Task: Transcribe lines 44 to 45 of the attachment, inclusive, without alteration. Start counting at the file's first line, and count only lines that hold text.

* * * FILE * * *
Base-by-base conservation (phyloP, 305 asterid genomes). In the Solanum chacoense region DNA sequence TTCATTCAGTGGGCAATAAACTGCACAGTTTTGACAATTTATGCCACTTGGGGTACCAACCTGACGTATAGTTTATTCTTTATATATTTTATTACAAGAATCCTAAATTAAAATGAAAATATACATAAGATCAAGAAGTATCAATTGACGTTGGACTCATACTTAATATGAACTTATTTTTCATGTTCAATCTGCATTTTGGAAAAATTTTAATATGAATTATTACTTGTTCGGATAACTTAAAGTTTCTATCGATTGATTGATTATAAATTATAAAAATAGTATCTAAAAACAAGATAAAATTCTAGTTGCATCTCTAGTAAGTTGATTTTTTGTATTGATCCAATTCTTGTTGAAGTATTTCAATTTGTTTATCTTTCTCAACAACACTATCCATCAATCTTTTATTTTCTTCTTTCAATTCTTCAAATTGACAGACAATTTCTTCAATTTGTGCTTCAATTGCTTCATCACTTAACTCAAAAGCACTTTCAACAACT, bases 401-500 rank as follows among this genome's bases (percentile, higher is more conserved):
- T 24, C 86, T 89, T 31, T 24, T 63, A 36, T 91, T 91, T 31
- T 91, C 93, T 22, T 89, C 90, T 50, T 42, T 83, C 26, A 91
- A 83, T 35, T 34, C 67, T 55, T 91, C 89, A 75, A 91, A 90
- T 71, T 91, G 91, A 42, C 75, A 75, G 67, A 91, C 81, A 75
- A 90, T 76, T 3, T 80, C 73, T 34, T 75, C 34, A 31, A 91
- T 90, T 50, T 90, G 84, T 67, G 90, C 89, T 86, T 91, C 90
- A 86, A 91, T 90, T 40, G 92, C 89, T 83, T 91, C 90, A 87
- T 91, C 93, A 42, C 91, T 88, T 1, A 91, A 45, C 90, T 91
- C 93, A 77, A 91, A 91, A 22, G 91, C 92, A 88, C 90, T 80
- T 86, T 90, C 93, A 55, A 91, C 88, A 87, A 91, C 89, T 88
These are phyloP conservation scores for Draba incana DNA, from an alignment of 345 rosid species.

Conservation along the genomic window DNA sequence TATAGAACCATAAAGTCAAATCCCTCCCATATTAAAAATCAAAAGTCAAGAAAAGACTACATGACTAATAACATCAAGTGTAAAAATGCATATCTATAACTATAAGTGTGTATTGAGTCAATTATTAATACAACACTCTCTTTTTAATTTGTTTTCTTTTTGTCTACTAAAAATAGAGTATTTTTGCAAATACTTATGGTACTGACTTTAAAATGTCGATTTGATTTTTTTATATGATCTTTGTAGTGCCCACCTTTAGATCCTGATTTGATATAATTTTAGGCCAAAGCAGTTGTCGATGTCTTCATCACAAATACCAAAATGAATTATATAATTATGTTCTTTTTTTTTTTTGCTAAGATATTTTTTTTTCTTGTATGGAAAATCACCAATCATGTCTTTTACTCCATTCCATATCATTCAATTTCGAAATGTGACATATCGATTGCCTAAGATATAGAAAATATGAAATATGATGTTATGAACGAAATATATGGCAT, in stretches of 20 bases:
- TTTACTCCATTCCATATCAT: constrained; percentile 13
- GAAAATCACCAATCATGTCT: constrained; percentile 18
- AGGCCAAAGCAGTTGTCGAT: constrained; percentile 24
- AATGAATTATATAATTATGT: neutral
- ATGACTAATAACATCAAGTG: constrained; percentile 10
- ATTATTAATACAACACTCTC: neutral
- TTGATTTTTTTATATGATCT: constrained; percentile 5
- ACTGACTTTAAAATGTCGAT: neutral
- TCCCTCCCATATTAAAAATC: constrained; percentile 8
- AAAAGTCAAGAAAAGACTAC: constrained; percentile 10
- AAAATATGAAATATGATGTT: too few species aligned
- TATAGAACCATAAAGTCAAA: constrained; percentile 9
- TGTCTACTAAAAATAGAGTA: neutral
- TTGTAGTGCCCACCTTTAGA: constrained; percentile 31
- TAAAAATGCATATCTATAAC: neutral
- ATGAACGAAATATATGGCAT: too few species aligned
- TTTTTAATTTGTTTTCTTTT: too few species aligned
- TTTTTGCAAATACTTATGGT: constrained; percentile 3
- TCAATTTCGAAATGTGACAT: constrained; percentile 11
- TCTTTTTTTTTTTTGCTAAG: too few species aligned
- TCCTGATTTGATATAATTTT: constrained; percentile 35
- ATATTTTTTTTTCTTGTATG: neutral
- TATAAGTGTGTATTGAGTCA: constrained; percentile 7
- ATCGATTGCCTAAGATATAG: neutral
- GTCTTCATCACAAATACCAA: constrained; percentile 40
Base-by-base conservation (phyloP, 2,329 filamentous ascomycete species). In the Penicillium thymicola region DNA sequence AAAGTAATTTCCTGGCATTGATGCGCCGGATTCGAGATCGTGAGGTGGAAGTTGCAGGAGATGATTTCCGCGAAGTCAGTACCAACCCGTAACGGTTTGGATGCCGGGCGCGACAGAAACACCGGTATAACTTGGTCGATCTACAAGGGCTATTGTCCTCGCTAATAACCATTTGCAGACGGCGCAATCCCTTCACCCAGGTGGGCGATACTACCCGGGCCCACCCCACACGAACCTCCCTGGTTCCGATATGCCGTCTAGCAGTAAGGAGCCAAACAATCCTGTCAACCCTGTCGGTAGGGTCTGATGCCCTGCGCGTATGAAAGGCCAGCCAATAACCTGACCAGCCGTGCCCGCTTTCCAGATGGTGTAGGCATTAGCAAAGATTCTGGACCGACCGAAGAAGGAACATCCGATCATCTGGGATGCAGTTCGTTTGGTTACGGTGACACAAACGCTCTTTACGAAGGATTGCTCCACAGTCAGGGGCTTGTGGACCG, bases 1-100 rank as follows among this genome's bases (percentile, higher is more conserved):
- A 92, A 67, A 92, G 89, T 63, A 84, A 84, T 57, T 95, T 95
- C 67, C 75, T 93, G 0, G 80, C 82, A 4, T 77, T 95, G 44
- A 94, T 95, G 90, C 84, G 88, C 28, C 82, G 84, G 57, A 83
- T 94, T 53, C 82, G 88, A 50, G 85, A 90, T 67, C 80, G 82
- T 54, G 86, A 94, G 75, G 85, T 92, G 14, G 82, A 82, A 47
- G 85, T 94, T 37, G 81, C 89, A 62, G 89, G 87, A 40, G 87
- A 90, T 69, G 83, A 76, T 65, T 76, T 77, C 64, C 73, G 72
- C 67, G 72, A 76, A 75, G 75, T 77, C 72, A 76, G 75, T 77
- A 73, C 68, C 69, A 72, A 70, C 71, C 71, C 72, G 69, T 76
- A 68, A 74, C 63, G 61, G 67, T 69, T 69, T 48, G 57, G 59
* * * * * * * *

- T 54, G 86, A 94, G 75, G 85, T 92, G 14, G 82, A 82, A 47
- G 85, T 94, T 37, G 81, C 89, A 62, G 89, G 87, A 40, G 87